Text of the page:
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The bells are ringing, it's nearly Christmas - managing annual leave over the Christmas period

The bells are ringing, it's nearly Christmas - managing annual leave over the Christmas period

Written by:
Melissa Johnston

The countdown to Christmas is on. Many workplaces in New Zealand are planning their annual closedown over the Christmas period. This will likely mean that many employers are attempting to navigate the complexities of the Holidays Act 2003. We have set out to answer some frequently asked questions during this time of the year.

Can we enforce a closedown of our workplace at Christmas?

The Holidays Act 2003 specifically provides for annual 'customary' closedowns. A closedown period can be enforced where there is a clear custom and practice of a closedown period in the workplace or where they are provided for in the employment agreement.

The requirement that the closedown is a 'customary' closedown means that employers who have not had a closedown period must seek the agreement of their employees on the arrangements for a closedown.

Employers can have one closedown per year, provided that they give 14 days' notice to all employees before the shutdown commences.

Can I require my employees to take annual leave during the closedown?

If an employee is entitled to annual holidays at the commencement of the closedown period, an employer can require the employee to take annual leave.

What happens if my employee does not have enough annual leave for the whole of the closedown?

If an employee's annual leave does not cover the whole of the closedown period, the employee and employer can agree that annual leave is taken in advance. This means that the employee would have a negative leave balance.

What about employees who have worked for less than 12 months, and may not be entitled to annual holidays?

In this situation, employees should be paid 8% of their gross earnings from the start of their employment up until the commencement of the closedown period (less any payment already taken for annual leave). The employee's anniversary date, for annual holiday entitlement purposes, then moves to the date of the start of the closedown period. In addition, the employee and employer may agree that the employee takes leave in advance for some or all of the closedown period.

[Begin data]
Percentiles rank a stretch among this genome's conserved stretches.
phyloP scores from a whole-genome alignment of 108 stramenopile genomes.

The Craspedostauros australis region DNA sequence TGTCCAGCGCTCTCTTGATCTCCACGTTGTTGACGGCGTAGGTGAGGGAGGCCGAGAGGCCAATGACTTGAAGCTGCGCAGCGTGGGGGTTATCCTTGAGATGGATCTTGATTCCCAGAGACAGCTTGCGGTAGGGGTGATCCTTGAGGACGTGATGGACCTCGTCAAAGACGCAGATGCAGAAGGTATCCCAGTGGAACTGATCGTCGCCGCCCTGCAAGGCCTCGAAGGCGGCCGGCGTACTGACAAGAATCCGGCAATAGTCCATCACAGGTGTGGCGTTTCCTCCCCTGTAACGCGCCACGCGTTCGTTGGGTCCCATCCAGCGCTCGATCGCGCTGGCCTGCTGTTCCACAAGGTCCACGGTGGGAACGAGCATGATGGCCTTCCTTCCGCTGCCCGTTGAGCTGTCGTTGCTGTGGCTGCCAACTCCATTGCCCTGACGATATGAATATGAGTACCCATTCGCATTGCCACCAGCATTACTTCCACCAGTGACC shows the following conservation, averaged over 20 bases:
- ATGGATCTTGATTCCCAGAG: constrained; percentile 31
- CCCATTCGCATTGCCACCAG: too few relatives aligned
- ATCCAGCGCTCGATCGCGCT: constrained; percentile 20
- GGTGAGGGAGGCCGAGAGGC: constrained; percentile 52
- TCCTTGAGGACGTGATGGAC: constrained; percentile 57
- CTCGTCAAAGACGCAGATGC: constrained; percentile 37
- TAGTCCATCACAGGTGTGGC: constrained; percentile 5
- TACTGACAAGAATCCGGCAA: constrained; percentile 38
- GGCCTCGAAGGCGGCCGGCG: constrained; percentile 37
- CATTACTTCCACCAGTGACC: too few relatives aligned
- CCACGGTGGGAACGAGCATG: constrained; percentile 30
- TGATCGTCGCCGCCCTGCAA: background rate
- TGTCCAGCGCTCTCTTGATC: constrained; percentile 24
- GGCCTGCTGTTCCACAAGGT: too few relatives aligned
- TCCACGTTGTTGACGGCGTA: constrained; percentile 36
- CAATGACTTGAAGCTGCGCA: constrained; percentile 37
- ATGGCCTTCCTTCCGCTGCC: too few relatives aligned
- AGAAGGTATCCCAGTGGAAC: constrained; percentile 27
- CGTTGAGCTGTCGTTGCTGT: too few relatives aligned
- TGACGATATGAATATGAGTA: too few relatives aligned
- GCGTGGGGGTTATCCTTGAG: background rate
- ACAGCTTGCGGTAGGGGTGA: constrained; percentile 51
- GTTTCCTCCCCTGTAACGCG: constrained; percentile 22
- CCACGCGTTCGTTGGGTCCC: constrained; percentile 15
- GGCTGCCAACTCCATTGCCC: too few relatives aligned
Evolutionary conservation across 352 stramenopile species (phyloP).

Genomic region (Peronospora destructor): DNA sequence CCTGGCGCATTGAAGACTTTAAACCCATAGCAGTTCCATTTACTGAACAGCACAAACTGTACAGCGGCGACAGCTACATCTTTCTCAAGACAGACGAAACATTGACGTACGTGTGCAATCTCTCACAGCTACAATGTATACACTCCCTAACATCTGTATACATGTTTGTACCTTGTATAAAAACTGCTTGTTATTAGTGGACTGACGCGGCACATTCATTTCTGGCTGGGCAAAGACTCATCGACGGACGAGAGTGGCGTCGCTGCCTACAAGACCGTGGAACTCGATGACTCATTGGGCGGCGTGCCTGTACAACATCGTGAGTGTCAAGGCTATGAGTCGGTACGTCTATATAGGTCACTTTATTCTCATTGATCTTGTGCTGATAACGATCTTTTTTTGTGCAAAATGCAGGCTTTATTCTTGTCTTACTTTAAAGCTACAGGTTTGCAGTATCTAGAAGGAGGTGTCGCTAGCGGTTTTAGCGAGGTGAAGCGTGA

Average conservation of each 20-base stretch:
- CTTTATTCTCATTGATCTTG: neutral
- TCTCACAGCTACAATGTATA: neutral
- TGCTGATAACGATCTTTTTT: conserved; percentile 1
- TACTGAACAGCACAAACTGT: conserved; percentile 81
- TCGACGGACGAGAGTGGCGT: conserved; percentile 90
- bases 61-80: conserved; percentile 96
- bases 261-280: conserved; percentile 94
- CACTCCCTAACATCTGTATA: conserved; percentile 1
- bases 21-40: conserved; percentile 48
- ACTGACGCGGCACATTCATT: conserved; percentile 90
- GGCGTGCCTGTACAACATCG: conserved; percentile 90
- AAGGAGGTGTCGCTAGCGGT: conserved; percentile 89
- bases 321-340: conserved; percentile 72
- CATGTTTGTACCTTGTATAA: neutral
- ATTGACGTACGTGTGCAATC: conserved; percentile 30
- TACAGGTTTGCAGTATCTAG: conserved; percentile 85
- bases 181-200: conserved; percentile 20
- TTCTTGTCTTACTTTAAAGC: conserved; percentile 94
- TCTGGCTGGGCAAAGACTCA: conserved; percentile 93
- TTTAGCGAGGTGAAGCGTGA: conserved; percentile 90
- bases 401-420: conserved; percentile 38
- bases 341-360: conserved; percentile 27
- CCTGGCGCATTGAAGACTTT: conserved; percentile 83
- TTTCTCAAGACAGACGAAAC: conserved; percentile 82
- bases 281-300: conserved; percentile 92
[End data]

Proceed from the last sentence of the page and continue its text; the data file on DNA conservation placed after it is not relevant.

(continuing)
Christmas falls on a Sunday this year. Does this mean that I am not required to pay my Monday to Friday employee(s) for the Christmas Day public holiday?

No, the employees must still be paid. Further details are below.

When a public holiday falls on a weekend, the public holiday is "Mondayised" or "Tuesdayised". Christmas Day this year is Tuesdayised, and will be observed on Tuesday 27 December 2022.  

This means that if the day is an otherwise working day ie an employee normally works on a Tuesday, and is not required to work, they must be paid their normal pay.

If an employee normally works on a Tuesday, and is required to work on the public holiday, they must be paid time and a half, plus an alternative holiday.

If the day is not an otherwise working day ie the employee does not normally work on a Tuesday, and is required to work, they are paid time and a half, but no alternative holiday.

It's important to get the payment of public holidays right.  If you have any questions, please contact:

Melissa Johnston (Partner) on (09) 306 6729 (

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Written by Melissa Johnston

© McVeagh Fleming 2022

This article is published for general information purposes only.  Legal content in this article is necessarily of a general nature and should not be relied upon as legal advice.  If you require specific legal advice in respect of any legal issue, you should always engage a lawyer to provide that advice.

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